1. Provide for the Long Term Management of Your Minor Child’s Assets. Without a trust, if both parents of a minor child die, the court will have to appoint a Guardian to oversee the child’s inheritance, making annual reports to the court, until the child turns 18 years old and receives everything outright. With a trust, you can decide when your child receives how much of her inheritance (for example, 1/4 at 25, 1/2 at 30, 1/4 at 35) and even take additional measures to protect your child from immature decisions and creditors.
  2. Avoid Probate. When you have a trust, your named successor trustee is in control of all of your assets so there is no need to go through the whole court process called probate that is otherwise necessary to change legal title to all your assets and permit the financial custodians of your banks, the registrar of deeds, and so on to release your assets to your children without concern about potential lawsuits for doing so before completion of the probate process. In Massachusetts the probate process generally takes approximately 12-16 months and costs approximately 5% of the value of your gross estate in necessary appraisal and court costs and attorneys’ fees. In addition, during the entirety of the probate process, your assets are frozen and inaccessible. A will alone does not avoid probate; rather, it ensures that you will need to probate your estate.
  3. Avoid Various Potential Unintended Consequences of Creating Joint Ownership With or Transferring Ownership to Your Adult Children. If you have adult children, it is often far better to name them as your successor trustees of a revocable living trust than to transfer ownership of your property to them because of the potential unintended tax and other consequences. (I will explain more on this in another blog post to follow soon…)
  4. Help Your Loved Ones Obtain Faster Access to Your Bank and Other Financial Accounts. While a Durable Power of Attorney (“POA”) is a legally-enforceable and binding instrument, many banks and other financial institutions historically have had an inherent distrust of and been resistant to comply quickly (if at all) with them. It has not been uncommon, practically speaking, for such institutions to demand proof of a more recent grant of power or corroboration of incapacity or even require their own forms. Although the new Massachusetts Uniform Probate Code amended the Durable Power of Attorney statute as of July 1, 2009 to alleviate these concerns, it is still very new law and it remains to be seen whether these problems will persist. Financial institutions are often much more willing to work with a trustee of a trust than with an attorney-in-fact named under a POA. Having a trust can make the process much easier for your named trustee and intended beneficiaries. A POA is still necessary, however, to allow your agent to act with respect to those issues not encompassed by the trust, such as dealing with government agencies, contracting for services on your behalf, completing any work to fund the trust, or dealing with any other assets that may not be in the trust.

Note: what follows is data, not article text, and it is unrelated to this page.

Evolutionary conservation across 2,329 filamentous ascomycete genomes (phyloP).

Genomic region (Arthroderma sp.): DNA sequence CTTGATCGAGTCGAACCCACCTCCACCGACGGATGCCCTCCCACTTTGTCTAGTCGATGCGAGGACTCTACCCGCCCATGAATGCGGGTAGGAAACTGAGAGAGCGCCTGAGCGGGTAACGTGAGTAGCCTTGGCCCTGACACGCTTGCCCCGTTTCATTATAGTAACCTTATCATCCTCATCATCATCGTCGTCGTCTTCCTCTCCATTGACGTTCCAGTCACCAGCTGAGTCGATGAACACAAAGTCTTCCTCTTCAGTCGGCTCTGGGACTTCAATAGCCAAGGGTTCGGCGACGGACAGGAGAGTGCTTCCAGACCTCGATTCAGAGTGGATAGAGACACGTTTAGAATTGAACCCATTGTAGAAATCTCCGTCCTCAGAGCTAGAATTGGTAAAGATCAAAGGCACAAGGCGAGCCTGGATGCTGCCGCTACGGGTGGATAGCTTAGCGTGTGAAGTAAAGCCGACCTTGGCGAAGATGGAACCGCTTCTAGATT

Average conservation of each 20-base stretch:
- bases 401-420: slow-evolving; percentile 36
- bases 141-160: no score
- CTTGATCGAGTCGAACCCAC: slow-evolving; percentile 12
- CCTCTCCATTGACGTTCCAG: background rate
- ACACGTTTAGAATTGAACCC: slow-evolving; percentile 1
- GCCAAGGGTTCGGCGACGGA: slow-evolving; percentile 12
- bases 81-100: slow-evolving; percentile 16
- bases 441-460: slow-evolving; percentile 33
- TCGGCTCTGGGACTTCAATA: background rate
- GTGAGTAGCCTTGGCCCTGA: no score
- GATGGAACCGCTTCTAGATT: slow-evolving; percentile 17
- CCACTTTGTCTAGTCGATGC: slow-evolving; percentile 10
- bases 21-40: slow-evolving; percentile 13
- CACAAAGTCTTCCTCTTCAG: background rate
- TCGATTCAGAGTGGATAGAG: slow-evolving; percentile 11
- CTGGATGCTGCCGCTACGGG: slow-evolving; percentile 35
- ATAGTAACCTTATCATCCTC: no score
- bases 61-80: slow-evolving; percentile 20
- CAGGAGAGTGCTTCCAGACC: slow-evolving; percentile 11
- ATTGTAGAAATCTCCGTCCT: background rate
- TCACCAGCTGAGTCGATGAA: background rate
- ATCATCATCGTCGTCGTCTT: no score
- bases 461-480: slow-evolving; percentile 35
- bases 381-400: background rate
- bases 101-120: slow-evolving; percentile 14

5. Ensure That Your Loved Ones Have Immediate Access to Your Assets and That They Are Distributed as You Want. With a trust, there is no delay in making the disbursements to the people you want, how and when you want them made as there would be if your estate had to go through probate. A trust looks and functions much like a Will in that it includes instructions for how you want your estate to be distributed upon your death. The trust, while completely changeable during your lifetime, becomes irrevocable upon your death. You can therefore specify exactly whom you want to receive what, when and how you want them to receive it.